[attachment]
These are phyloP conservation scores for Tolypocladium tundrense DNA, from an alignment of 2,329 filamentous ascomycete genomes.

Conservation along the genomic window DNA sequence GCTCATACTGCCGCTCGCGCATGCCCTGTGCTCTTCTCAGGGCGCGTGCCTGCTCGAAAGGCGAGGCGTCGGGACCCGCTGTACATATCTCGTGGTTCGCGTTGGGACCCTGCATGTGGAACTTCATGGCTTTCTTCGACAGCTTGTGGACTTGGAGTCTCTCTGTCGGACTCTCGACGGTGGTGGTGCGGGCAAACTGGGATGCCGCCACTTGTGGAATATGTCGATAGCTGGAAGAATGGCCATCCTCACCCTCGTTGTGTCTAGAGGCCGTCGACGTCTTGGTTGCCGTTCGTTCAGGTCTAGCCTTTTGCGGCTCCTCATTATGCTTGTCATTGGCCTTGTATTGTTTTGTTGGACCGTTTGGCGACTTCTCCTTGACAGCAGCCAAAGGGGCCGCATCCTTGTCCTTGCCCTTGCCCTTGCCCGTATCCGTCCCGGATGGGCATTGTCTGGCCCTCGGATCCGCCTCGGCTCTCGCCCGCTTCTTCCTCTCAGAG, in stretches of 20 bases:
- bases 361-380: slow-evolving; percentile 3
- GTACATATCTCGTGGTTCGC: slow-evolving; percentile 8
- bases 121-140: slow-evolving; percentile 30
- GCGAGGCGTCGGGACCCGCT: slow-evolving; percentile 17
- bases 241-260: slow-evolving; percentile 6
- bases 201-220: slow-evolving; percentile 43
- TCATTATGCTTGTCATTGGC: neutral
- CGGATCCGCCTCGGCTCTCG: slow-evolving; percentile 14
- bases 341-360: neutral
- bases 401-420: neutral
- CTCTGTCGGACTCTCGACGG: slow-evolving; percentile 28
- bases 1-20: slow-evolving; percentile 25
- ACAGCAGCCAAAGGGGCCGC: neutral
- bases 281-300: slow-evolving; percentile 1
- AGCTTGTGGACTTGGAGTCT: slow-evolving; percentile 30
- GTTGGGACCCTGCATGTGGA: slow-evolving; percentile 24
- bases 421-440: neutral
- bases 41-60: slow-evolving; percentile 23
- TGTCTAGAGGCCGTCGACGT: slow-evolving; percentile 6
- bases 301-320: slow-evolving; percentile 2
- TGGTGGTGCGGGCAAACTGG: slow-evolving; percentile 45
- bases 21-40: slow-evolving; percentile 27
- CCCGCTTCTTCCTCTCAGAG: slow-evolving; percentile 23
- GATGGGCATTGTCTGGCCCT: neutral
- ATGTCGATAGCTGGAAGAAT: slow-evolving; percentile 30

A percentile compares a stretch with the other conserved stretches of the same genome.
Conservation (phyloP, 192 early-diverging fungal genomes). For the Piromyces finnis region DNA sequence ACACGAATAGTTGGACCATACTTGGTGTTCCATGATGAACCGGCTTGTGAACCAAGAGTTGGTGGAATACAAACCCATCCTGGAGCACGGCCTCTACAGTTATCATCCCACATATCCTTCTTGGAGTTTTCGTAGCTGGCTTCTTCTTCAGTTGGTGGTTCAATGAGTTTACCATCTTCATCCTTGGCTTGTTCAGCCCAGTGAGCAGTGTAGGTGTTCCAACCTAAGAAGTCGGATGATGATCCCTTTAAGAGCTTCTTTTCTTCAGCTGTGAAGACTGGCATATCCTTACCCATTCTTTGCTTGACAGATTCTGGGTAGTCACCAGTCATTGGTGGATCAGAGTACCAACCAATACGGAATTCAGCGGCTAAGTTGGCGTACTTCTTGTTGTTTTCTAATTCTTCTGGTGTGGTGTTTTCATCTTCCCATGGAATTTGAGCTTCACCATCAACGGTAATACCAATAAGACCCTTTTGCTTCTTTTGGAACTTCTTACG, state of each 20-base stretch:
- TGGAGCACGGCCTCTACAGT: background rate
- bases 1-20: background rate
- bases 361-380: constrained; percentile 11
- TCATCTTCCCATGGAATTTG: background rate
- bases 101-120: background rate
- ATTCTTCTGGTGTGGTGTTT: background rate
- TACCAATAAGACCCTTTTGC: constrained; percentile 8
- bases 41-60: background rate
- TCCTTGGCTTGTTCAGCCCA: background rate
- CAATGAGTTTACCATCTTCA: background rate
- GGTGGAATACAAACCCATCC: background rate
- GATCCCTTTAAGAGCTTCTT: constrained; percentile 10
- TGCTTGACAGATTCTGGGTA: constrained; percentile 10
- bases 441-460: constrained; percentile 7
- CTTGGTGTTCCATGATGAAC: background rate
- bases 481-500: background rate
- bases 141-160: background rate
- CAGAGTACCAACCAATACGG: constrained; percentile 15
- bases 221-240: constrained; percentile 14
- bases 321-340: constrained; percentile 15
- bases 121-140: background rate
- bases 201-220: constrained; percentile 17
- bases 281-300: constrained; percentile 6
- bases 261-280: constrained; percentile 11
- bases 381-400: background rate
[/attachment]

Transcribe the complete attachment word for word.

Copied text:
These are phyloP conservation scores for Tolypocladium tundrense DNA, from an alignment of 2,329 filamentous ascomycete genomes.

Conservation along the genomic window DNA sequence GCTCATACTGCCGCTCGCGCATGCCCTGTGCTCTTCTCAGGGCGCGTGCCTGCTCGAAAGGCGAGGCGTCGGGACCCGCTGTACATATCTCGTGGTTCGCGTTGGGACCCTGCATGTGGAACTTCATGGCTTTCTTCGACAGCTTGTGGACTTGGAGTCTCTCTGTCGGACTCTCGACGGTGGTGGTGCGGGCAAACTGGGATGCCGCCACTTGTGGAATATGTCGATAGCTGGAAGAATGGCCATCCTCACCCTCGTTGTGTCTAGAGGCCGTCGACGTCTTGGTTGCCGTTCGTTCAGGTCTAGCCTTTTGCGGCTCCTCATTATGCTTGTCATTGGCCTTGTATTGTTTTGTTGGACCGTTTGGCGACTTCTCCTTGACAGCAGCCAAAGGGGCCGCATCCTTGTCCTTGCCCTTGCCCTTGCCCGTATCCGTCCCGGATGGGCATTGTCTGGCCCTCGGATCCGCCTCGGCTCTCGCCCGCTTCTTCCTCTCAGAG, in stretches of 20 bases:
- bases 361-380: slow-evolving; percentile 3
- GTACATATCTCGTGGTTCGC: slow-evolving; percentile 8
- bases 121-140: slow-evolving; percentile 30
- GCGAGGCGTCGGGACCCGCT: slow-evolving; percentile 17
- bases 241-260: slow-evolving; percentile 6
- bases 201-220: slow-evolving; percentile 43
- TCATTATGCTTGTCATTGGC: neutral
- CGGATCCGCCTCGGCTCTCG: slow-evolving; percentile 14
- bases 341-360: neutral
- bases 401-420: neutral
- CTCTGTCGGACTCTCGACGG: slow-evolving; percentile 28
- bases 1-20: slow-evolving; percentile 25
- ACAGCAGCCAAAGGGGCCGC: neutral
- bases 281-300: slow-evolving; percentile 1
- AGCTTGTGGACTTGGAGTCT: slow-evolving; percentile 30
- GTTGGGACCCTGCATGTGGA: slow-evolving; percentile 24
- bases 421-440: neutral
- bases 41-60: slow-evolving; percentile 23
- TGTCTAGAGGCCGTCGACGT: slow-evolving; percentile 6
- bases 301-320: slow-evolving; percentile 2
- TGGTGGTGCGGGCAAACTGG: slow-evolving; percentile 45
- bases 21-40: slow-evolving; percentile 27
- CCCGCTTCTTCCTCTCAGAG: slow-evolving; percentile 23
- GATGGGCATTGTCTGGCCCT: neutral
- ATGTCGATAGCTGGAAGAAT: slow-evolving; percentile 30

A percentile compares a stretch with the other conserved stretches of the same genome.
Conservation (phyloP, 192 early-diverging fungal genomes). For the Piromyces finnis region DNA sequence ACACGAATAGTTGGACCATACTTGGTGTTCCATGATGAACCGGCTTGTGAACCAAGAGTTGGTGGAATACAAACCCATCCTGGAGCACGGCCTCTACAGTTATCATCCCACATATCCTTCTTGGAGTTTTCGTAGCTGGCTTCTTCTTCAGTTGGTGGTTCAATGAGTTTACCATCTTCATCCTTGGCTTGTTCAGCCCAGTGAGCAGTGTAGGTGTTCCAACCTAAGAAGTCGGATGATGATCCCTTTAAGAGCTTCTTTTCTTCAGCTGTGAAGACTGGCATATCCTTACCCATTCTTTGCTTGACAGATTCTGGGTAGTCACCAGTCATTGGTGGATCAGAGTACCAACCAATACGGAATTCAGCGGCTAAGTTGGCGTACTTCTTGTTGTTTTCTAATTCTTCTGGTGTGGTGTTTTCATCTTCCCATGGAATTTGAGCTTCACCATCAACGGTAATACCAATAAGACCCTTTTGCTTCTTTTGGAACTTCTTACG, state of each 20-base stretch:
- TGGAGCACGGCCTCTACAGT: background rate
- bases 1-20: background rate
- bases 361-380: constrained; percentile 11
- TCATCTTCCCATGGAATTTG: background rate
- bases 101-120: background rate
- ATTCTTCTGGTGTGGTGTTT: background rate
- TACCAATAAGACCCTTTTGC: constrained; percentile 8
- bases 41-60: background rate
- TCCTTGGCTTGTTCAGCCCA: background rate
- CAATGAGTTTACCATCTTCA: background rate
- GGTGGAATACAAACCCATCC: background rate
- GATCCCTTTAAGAGCTTCTT: constrained; percentile 10
- TGCTTGACAGATTCTGGGTA: constrained; percentile 10
- bases 441-460: constrained; percentile 7
- CTTGGTGTTCCATGATGAAC: background rate
- bases 481-500: background rate
- bases 141-160: background rate
- CAGAGTACCAACCAATACGG: constrained; percentile 15
- bases 221-240: constrained; percentile 14
- bases 321-340: constrained; percentile 15
- bases 121-140: background rate
- bases 201-220: constrained; percentile 17
- bases 281-300: constrained; percentile 6
- bases 261-280: constrained; percentile 11
- bases 381-400: background rate